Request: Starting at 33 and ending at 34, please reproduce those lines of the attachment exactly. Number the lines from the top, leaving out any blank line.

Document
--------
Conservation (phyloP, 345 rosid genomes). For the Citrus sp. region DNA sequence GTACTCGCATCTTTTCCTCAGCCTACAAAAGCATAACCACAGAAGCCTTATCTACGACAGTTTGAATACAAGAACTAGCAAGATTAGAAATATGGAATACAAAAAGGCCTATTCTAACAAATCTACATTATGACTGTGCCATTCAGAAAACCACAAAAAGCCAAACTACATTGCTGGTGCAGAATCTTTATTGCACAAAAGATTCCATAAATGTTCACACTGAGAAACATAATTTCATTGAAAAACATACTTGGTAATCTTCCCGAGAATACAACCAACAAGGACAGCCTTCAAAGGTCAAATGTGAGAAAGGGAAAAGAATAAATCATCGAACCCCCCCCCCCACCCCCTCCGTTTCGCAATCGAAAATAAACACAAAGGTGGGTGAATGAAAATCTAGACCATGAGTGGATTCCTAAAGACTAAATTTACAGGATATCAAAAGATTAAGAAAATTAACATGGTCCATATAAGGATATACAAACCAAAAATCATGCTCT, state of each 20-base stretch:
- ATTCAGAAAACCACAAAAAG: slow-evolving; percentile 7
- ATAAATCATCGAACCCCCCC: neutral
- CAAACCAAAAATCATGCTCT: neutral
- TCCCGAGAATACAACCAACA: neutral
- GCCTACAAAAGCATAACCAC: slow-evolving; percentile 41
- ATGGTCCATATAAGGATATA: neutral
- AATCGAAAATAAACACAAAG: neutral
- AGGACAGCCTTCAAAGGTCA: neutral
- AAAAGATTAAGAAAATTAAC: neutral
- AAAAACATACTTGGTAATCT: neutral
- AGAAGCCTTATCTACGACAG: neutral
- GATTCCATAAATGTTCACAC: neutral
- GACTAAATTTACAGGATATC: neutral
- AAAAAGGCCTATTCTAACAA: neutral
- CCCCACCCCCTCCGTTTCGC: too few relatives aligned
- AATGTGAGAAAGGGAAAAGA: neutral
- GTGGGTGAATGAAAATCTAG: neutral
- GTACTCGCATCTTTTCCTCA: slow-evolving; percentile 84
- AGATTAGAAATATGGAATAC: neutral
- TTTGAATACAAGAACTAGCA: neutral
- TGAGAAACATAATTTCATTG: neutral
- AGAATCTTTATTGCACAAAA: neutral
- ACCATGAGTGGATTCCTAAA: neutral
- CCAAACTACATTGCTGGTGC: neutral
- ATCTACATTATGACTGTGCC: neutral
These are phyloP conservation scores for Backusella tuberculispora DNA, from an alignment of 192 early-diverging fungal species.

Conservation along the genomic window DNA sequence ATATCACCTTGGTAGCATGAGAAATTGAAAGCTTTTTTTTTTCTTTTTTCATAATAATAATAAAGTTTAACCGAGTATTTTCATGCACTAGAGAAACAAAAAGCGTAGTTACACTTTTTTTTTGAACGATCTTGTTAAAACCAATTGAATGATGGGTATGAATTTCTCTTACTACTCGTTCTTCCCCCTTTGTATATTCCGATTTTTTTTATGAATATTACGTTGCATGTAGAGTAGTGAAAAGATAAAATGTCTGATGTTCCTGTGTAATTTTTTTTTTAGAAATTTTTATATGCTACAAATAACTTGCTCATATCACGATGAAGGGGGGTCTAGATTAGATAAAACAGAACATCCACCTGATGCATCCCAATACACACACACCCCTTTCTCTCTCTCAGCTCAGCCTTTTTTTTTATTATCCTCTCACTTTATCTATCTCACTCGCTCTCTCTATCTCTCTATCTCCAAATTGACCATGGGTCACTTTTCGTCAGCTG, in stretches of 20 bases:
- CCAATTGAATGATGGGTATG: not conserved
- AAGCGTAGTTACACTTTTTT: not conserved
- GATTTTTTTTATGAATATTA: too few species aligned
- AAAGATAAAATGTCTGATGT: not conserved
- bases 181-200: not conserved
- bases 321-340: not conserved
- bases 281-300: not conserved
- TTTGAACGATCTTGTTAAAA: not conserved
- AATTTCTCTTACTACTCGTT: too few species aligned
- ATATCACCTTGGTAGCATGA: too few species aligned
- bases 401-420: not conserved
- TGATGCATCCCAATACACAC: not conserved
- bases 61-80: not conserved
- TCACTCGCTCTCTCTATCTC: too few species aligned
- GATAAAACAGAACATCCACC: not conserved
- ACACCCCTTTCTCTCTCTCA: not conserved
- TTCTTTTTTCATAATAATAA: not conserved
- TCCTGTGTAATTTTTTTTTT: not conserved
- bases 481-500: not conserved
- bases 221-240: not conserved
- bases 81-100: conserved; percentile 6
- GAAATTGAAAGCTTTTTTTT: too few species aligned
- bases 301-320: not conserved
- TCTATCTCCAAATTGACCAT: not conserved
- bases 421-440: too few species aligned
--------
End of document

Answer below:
- bases 181-200: not conserved
- bases 321-340: not conserved